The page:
Insects from all collections were sexed, categorized to species or species group using the keys of Gillies & De Meillon (1968) and Gillies & Coetzee (1987) and females sorted according to their abdominal condition into unfed, part-fed, engorged, semi-gravid and gravid according to Fig. 6. The abdomens of a sample of blood-fed mosquitoes from the resting collections were squashed on filter paper and are available on request. A subsample of An. gambiae complex mosquitoes collected were identified to species by PCR using the techniques of Scott, Brogdon & Collins (1993).

Daigram of mosquito abdomens at different stages of gonotrophic development.
Figure 6: Daigram of mosquito abdomens at different stages of gonotrophic development.
(A) unfed, no blood or developing eggs visible; (B) engorged, abdomen full of fresh blood; (C) semi-gravid, anterior half of abdomen with dark blood and posterior half showing developing eggs; and (D) gravid, abdomen full of eggs (Redrawn from Gillies et al., 1961).

Resting collections

In order to determine the duration of resting inside the sheds after feeding, the proportion of gravid: blood-fed females on days following three or more sequential days of prior collections was compared to days when the sheds had been left undisturbed for a day previously. Anopheles are generally gonotrophically concordant and each blood meal gives rise to complete egg batch. Should blood-fed insects have remained in the shed then they would have become semi-gravid or gravid by the second day, in which case the ratio of semi-gravid and gravid insects to the rest of the population would increase; but if they normally left shortly after feeding then the proportion of semi-gravid and gravid insects would not increase despite this respite in sampling.

Anopheles arabiensis may also take a pre-gravid blood meal during the first oviposition cycle that is used for adult nutrition rather than egg development. By maintaining blood-fed females alive for 24 h it is possible to separate those females that will develop eggs and will become gravid and those that will not develop eggs, despite being blood fed on collection. These females are pre-gravid and are almost entirely newly emerged (Gillies, 1955). The number of such pre-gravid females is, therefore, one indicator of adult recruitment to the population, and their relative frequency an indicator of mosquito survival rates (Charlwood et al., 2003). On 6 days engorged mosquitoes collected resting were kept in the insectary for 24 h and the proportion pre-gravid (i.e. the proportion that did not develop eggs) determined. Results were compared to estimates obtained by dissection of host-seeking mosquitoes. In this case virgin females, with undeveloped ovaries, that attempt to feed, will not develop eggs and so would go through a pre-gravid phase.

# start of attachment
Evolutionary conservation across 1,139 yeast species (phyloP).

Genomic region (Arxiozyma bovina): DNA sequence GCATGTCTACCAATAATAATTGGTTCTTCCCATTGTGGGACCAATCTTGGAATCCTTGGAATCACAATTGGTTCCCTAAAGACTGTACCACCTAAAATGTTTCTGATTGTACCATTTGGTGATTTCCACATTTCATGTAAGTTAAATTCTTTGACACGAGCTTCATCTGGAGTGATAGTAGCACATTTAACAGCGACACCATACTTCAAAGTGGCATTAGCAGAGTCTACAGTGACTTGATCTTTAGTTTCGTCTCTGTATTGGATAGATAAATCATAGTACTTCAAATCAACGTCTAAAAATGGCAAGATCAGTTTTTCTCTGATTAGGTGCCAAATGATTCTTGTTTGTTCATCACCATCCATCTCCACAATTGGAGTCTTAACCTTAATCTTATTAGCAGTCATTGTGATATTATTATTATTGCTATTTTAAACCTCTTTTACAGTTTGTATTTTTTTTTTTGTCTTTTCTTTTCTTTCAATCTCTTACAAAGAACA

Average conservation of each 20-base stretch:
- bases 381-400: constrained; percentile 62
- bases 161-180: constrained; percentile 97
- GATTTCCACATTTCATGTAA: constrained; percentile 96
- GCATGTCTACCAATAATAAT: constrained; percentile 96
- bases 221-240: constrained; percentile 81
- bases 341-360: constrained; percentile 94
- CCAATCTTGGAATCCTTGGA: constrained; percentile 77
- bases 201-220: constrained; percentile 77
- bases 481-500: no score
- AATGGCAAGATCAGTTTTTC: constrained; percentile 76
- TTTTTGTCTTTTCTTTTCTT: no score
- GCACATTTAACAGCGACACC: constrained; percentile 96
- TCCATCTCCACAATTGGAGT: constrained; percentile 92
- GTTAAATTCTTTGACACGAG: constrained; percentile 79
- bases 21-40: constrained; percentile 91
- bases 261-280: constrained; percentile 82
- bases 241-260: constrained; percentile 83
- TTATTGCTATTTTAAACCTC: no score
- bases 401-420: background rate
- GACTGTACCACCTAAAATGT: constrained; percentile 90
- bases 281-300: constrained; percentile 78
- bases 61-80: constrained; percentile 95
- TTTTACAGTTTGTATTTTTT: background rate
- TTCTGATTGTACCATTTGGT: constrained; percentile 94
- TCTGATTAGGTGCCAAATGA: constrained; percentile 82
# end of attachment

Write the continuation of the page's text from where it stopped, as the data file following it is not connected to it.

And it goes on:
In order to determine post-prandial behaviour a series of three capture-recapture experiments using engorged mosquitoes from resting collections were performed. Engorged insects, collected resting from shed 1, were counted, dusted with fluorescent powder and released back into the shed. Mosquitoes from all subsequent collections (resting, host-seeking and exiting vegetation) were scanned with UV-light for colour which revealed previous marking.

Host seeking collections

Mosquitoes from the tent-trap collections were dissected for parity, sac-stage and mated status according to the schema outlined in Charlwood et al. (2003).

Statistical analysis

Mosquito density by trapping method, period and shed was expressed in terms of Williams geometric mean (Mw). Williams means have been shown to be a robust measure of central tendency compared to arithmetic means, as they are less sensitive to both abundance and periodicity of insect occurrence (Williams, 1937, Haddow, 1954). The absolute density of mosquitoes in each shed was estimated using the maximum weighted likelihood method of Zippin (1956, 1958) as modified by Carle & Strub (1978). In this case the population size, N, is estimated as the smallest integer greater than the total catch, T, that satisfies the following inequality: (N+1NT+1)(kNM+T+0.5KkNM+1+0.5k)k1, where k is the total number of removal periods. The parameter M is estimated by the equation M=i=1k(ki)ci, where ci is the number of individuals sampled.